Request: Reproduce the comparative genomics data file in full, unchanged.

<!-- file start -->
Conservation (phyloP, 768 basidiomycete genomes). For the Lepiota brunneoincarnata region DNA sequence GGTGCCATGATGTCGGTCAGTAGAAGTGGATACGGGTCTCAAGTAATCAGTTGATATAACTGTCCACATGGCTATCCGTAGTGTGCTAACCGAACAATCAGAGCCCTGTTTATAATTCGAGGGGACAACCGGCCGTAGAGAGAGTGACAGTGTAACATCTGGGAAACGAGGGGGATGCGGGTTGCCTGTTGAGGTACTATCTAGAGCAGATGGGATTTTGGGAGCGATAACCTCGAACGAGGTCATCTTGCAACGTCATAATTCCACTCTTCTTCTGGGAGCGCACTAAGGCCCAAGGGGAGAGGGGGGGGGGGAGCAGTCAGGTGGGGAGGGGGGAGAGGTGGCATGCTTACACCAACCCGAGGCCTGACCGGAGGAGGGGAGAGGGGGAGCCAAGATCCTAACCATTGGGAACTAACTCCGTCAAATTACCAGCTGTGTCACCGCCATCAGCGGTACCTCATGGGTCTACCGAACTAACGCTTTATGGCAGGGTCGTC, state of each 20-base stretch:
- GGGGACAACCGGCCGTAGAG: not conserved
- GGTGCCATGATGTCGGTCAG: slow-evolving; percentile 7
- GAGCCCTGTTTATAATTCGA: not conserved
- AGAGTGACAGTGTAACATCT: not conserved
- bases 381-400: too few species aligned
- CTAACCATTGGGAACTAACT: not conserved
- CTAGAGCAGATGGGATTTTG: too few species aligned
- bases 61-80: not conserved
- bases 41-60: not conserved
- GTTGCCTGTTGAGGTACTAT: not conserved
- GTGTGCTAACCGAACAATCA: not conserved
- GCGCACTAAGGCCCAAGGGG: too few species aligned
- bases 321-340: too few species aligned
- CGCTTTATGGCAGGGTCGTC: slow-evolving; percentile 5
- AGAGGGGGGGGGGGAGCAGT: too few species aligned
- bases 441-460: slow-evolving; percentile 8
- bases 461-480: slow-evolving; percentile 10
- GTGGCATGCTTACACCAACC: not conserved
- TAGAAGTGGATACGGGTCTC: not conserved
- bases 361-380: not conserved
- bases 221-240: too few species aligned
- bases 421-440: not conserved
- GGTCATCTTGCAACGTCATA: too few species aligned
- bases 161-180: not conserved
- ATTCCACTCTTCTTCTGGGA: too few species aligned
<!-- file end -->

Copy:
Conservation (phyloP, 768 basidiomycete genomes). For the Lepiota brunneoincarnata region DNA sequence GGTGCCATGATGTCGGTCAGTAGAAGTGGATACGGGTCTCAAGTAATCAGTTGATATAACTGTCCACATGGCTATCCGTAGTGTGCTAACCGAACAATCAGAGCCCTGTTTATAATTCGAGGGGACAACCGGCCGTAGAGAGAGTGACAGTGTAACATCTGGGAAACGAGGGGGATGCGGGTTGCCTGTTGAGGTACTATCTAGAGCAGATGGGATTTTGGGAGCGATAACCTCGAACGAGGTCATCTTGCAACGTCATAATTCCACTCTTCTTCTGGGAGCGCACTAAGGCCCAAGGGGAGAGGGGGGGGGGGAGCAGTCAGGTGGGGAGGGGGGAGAGGTGGCATGCTTACACCAACCCGAGGCCTGACCGGAGGAGGGGAGAGGGGGAGCCAAGATCCTAACCATTGGGAACTAACTCCGTCAAATTACCAGCTGTGTCACCGCCATCAGCGGTACCTCATGGGTCTACCGAACTAACGCTTTATGGCAGGGTCGTC, state of each 20-base stretch:
- GGGGACAACCGGCCGTAGAG: not conserved
- GGTGCCATGATGTCGGTCAG: slow-evolving; percentile 7
- GAGCCCTGTTTATAATTCGA: not conserved
- AGAGTGACAGTGTAACATCT: not conserved
- bases 381-400: too few species aligned
- CTAACCATTGGGAACTAACT: not conserved
- CTAGAGCAGATGGGATTTTG: too few species aligned
- bases 61-80: not conserved
- bases 41-60: not conserved
- GTTGCCTGTTGAGGTACTAT: not conserved
- GTGTGCTAACCGAACAATCA: not conserved
- GCGCACTAAGGCCCAAGGGG: too few species aligned
- bases 321-340: too few species aligned
- CGCTTTATGGCAGGGTCGTC: slow-evolving; percentile 5
- AGAGGGGGGGGGGGAGCAGT: too few species aligned
- bases 441-460: slow-evolving; percentile 8
- bases 461-480: slow-evolving; percentile 10
- GTGGCATGCTTACACCAACC: not conserved
- TAGAAGTGGATACGGGTCTC: not conserved
- bases 361-380: not conserved
- bases 221-240: too few species aligned
- bases 421-440: not conserved
- GGTCATCTTGCAACGTCATA: too few species aligned
- bases 161-180: not conserved
- ATTCCACTCTTCTTCTGGGA: too few species aligned